The Venular Side of Cerebral Amyloid Angiopathy: Proof of Concept of a Neglected Issue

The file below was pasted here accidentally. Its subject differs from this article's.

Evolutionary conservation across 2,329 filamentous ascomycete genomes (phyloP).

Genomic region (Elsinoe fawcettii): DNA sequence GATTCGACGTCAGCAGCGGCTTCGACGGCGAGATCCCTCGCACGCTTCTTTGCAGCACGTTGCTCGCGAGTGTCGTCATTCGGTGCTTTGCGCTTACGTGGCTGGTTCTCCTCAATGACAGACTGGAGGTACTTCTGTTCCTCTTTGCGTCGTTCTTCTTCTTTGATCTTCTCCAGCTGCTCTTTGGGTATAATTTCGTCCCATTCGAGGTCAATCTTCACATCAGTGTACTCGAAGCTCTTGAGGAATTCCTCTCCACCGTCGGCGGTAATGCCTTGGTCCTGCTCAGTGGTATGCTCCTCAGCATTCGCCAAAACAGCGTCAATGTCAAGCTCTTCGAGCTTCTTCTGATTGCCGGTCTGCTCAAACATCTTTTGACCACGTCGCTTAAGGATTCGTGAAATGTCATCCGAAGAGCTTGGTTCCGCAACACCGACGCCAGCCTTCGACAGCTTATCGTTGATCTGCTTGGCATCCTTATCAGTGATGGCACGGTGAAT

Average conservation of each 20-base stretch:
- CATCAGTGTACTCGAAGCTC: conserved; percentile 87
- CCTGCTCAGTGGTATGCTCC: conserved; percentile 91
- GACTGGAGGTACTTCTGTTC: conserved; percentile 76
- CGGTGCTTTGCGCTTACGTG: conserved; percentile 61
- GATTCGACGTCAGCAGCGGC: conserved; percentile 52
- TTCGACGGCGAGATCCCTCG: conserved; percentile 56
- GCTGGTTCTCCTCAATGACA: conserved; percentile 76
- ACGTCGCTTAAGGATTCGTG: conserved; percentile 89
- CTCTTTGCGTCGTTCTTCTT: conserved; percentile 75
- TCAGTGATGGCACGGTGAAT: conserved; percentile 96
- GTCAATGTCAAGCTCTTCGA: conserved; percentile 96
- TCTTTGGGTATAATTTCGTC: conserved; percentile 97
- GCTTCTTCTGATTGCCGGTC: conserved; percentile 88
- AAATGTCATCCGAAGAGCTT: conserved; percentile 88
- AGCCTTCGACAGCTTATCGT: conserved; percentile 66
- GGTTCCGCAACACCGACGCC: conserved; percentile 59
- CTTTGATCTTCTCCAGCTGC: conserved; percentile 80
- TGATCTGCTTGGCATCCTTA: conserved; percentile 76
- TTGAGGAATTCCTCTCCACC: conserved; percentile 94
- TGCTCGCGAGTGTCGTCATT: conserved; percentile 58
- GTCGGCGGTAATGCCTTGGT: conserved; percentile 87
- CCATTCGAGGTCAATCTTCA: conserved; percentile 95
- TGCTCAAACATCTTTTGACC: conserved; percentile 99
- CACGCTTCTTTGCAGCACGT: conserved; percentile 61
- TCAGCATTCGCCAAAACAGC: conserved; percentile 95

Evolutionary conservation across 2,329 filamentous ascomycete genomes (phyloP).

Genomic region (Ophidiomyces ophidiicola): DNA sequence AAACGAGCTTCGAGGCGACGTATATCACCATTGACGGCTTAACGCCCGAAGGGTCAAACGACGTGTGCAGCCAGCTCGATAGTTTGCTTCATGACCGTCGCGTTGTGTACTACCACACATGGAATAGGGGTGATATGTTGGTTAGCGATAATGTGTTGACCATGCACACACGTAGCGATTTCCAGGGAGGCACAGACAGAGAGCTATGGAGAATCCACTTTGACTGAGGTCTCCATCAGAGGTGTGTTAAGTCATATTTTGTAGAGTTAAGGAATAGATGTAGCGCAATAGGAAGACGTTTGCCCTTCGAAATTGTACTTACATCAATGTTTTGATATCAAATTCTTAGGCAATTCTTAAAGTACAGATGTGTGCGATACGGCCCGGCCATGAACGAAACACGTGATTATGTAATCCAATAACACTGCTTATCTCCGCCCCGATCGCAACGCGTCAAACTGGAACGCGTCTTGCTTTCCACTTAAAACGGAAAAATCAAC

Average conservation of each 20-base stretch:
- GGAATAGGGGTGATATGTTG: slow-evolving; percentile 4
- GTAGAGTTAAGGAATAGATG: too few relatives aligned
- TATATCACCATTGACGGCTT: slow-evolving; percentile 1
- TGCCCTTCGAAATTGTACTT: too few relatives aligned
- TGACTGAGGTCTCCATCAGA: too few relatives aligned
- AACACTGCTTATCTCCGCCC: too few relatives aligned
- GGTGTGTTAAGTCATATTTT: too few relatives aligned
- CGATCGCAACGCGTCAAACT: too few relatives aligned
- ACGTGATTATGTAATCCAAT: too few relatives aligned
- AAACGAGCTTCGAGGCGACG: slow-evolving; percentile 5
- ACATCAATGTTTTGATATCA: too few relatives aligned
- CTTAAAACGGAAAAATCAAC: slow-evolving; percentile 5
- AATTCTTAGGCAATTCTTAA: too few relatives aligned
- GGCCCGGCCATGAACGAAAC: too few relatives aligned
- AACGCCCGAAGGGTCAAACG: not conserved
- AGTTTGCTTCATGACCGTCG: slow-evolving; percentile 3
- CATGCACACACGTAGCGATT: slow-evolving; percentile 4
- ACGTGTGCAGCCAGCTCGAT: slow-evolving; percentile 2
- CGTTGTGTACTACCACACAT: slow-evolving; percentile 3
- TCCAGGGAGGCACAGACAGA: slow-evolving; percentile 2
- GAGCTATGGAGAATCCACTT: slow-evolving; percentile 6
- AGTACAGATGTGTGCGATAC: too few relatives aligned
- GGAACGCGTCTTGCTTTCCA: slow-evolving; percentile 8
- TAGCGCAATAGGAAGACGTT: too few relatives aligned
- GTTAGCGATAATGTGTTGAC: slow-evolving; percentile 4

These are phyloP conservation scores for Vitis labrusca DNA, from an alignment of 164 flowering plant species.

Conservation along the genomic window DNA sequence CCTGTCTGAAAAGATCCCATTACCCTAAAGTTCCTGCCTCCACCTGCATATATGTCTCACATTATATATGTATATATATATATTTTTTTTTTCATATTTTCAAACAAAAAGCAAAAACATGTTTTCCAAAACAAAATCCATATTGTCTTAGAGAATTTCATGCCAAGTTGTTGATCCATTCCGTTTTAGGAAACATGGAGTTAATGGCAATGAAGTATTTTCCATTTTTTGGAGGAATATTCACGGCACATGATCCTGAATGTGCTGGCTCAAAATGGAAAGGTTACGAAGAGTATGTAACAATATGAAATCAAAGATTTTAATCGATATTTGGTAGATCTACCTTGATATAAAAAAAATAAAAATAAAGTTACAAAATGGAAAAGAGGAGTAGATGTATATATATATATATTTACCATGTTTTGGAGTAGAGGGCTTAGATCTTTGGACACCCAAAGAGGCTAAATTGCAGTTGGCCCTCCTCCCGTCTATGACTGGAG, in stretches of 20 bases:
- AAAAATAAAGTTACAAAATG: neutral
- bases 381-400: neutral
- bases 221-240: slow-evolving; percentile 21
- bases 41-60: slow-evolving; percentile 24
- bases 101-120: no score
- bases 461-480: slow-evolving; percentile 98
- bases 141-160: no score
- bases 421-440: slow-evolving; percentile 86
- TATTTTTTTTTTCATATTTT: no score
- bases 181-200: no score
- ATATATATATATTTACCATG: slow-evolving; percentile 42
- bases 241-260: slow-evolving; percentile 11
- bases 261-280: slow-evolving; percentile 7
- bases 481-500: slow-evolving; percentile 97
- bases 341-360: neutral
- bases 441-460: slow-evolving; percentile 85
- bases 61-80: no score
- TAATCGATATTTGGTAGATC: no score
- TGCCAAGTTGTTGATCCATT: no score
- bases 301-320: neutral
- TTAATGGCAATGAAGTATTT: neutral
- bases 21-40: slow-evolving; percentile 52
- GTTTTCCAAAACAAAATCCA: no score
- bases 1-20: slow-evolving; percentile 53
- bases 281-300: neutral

Small vessel diseases (SVD) is an umbrella term including several entities affecting small arteries, arterioles, capillaries, and venules in the brain. One of the most relevant and prevalent SVDs is cerebral amyloid angiopathy (CAA), whose pathological hallmark is the deposition of amyloid fragments in the walls of small cortical and leptomeningeal vessels. CAA frequently coexists with Alzheimer’s Disease (AD), and both are associated with cerebrovascular events, cognitive impairment, and dementia. CAA and AD share pathophysiological, histopathological and neuroimaging issues. The venular involvement in both diseases has been neglected, although both animal models and human histopathological studies found a deposition of amyloid beta in cortical venules. This review aimed to summarize the available information about venular involvement in CAA, starting from the biological level with the putative pathomechanisms of cerebral damage, passing through the definition of the peculiar angioarchitecture of the human cortex with the functional organization and consequences of cortical arteriolar and venular occlusion, and ending to the hypothesized links between cortical venular involvement and the main neuroimaging markers of the disease.